Questions about motif? Contact us
Submitted by b_prabakaran on Tue, 07/20/2004 - 05:51.
I am current working on Red Hat 7.3 with open motif. I need to port my code to Windows XP. Can any one suggest what is the best method to go about it.
Thanks in advance
Fri, 10/22/2004 - 00:33#1
Try Using Exceed By Hummingbird.
I used to run X applications without any problems using Exceed from Hummingbird on Pcs running Windows NT. (XP is based on NT)
Exceed can run an X Server on a PC or can access a remote Unix/Linux box if connected.
Mon, 10/25/2004 - 07:48#2
Porting openmotif to Windows XP by any means
I am looking from the poing of view of porting my application, i do not want to connect to linux machine and run my application, this will be stand alone PC only having Windows XP on it.
There are plenty of options to go for like, Visual C++, JAVA, C# .net etc., I am confused to select one among them.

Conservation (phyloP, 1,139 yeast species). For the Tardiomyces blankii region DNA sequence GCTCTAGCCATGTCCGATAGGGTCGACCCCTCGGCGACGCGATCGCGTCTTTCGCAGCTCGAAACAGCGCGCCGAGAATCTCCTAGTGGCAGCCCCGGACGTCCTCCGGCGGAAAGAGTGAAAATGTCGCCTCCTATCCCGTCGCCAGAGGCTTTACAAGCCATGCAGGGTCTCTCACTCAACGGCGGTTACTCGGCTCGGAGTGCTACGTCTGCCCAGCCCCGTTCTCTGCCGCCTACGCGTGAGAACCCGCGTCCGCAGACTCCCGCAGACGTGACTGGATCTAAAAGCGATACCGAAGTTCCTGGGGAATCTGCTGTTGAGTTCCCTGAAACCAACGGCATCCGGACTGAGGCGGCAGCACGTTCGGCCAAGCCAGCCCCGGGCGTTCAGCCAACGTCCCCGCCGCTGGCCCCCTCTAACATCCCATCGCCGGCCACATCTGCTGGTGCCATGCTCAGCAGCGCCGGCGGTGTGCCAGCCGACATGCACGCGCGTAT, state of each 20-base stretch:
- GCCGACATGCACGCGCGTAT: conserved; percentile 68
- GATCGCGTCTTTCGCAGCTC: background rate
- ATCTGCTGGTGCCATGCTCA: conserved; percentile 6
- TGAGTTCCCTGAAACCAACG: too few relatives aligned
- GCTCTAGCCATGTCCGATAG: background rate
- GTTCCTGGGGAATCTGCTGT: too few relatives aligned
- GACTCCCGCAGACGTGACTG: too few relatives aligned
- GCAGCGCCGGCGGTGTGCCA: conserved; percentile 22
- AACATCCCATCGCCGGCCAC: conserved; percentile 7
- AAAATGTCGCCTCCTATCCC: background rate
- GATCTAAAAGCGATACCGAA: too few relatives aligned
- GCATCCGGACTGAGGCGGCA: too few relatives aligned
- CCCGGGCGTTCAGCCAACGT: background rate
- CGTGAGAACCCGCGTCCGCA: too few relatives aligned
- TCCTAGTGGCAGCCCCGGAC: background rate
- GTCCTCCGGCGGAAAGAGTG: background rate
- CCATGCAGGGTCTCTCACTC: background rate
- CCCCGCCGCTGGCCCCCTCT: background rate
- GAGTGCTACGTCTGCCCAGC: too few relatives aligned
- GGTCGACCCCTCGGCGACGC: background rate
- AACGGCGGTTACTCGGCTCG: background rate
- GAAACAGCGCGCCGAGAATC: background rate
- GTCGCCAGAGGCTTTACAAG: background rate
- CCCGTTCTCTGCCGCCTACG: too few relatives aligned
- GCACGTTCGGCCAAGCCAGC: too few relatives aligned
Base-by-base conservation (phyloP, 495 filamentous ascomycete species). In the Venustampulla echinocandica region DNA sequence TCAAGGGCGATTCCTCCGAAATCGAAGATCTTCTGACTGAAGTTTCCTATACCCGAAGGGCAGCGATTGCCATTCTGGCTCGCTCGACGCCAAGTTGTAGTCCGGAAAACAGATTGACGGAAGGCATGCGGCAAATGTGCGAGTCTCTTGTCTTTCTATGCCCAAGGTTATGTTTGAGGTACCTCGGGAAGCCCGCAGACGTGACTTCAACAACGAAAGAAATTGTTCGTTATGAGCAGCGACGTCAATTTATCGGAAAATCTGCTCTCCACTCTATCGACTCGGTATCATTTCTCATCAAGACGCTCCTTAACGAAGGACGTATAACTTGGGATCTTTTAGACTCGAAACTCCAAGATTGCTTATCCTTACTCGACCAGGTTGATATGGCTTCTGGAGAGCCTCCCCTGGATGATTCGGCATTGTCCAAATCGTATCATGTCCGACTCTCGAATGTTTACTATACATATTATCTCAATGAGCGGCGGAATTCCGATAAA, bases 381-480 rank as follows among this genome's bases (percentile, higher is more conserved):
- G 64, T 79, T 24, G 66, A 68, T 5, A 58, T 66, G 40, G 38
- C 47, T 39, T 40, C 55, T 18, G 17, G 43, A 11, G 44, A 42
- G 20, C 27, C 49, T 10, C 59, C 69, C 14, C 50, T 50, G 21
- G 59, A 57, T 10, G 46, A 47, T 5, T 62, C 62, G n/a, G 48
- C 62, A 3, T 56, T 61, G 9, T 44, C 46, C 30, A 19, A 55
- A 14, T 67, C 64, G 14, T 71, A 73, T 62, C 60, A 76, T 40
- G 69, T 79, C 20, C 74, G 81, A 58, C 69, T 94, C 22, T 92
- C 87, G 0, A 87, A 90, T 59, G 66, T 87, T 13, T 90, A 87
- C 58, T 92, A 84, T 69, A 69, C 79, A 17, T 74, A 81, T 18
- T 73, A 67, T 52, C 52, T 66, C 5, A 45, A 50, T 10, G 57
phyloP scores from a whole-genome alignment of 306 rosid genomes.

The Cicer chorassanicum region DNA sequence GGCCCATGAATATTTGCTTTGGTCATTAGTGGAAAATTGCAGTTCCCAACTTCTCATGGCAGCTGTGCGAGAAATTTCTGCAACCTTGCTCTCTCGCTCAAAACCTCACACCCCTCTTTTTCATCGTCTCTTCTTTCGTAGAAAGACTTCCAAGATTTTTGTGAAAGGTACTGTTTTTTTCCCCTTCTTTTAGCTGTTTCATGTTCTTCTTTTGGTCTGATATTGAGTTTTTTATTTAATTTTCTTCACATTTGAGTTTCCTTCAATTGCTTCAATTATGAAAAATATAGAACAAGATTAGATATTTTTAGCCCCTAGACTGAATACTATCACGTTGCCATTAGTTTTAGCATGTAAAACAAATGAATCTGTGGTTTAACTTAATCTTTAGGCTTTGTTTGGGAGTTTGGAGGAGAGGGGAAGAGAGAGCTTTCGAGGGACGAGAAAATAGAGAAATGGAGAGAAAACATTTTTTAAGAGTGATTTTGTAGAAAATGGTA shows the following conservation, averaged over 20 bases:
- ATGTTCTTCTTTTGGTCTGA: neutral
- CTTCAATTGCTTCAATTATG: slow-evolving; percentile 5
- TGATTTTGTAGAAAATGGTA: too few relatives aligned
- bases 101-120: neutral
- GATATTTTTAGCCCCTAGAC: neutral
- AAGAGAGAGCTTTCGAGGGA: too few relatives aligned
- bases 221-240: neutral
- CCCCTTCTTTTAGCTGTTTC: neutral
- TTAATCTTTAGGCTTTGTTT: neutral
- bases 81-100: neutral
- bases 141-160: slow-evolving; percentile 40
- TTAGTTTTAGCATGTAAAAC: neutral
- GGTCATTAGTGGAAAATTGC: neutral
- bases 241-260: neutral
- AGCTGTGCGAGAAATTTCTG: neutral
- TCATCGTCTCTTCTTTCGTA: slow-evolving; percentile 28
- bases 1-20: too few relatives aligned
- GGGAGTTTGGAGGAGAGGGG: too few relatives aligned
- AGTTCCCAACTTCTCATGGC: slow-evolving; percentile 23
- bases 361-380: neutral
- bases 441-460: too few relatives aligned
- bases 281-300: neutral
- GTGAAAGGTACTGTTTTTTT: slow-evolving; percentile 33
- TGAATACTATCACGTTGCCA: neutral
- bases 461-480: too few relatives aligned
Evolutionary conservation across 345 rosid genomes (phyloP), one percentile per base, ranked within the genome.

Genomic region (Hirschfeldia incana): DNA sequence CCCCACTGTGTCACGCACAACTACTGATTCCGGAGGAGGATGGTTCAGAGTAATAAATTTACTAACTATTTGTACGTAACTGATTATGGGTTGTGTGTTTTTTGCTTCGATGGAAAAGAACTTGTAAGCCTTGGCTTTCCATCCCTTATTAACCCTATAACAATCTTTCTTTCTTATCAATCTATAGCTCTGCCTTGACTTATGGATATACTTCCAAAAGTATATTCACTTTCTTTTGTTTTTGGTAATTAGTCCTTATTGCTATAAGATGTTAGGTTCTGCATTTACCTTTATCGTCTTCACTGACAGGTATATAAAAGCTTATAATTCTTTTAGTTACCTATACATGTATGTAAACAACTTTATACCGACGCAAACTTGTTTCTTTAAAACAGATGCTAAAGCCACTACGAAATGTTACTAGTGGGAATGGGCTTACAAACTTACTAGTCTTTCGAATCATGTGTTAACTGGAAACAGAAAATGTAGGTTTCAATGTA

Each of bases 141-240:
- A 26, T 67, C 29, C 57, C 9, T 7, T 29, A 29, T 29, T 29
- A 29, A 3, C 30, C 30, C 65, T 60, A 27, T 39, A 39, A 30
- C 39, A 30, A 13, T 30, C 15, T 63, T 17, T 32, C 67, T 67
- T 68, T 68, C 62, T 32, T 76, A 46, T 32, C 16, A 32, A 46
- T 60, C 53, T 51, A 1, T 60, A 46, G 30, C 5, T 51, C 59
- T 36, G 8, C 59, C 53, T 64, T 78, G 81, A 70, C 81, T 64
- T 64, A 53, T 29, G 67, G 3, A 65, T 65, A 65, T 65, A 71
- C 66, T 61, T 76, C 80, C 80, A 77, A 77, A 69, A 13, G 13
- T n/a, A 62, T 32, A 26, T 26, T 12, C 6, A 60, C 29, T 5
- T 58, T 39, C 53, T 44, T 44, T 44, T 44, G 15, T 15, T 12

Please help me in this regard
Sun, 11/14/2004 - 17:50#3
The question is weather you want to really port your application to the win32 api or just want your application to run on a windows xp machine with little work as possible.
At the moment i have a similar problem i want to run a application written in plain c for linux/X11/openmotif on a windows xp machine without a seperate linux installation or remote linux pc available.
There are several options for this
Let me know if this helps.
Fri, 12/03/2004 - 19:26#4
Toolkit for Enterprise Developers
Porting Existing Graphical UNIX/Linux Applications to Windows.
Important Note for Windows XP Users
WEB = http://www.scl.com/products/mks/datasheets/tkedev.html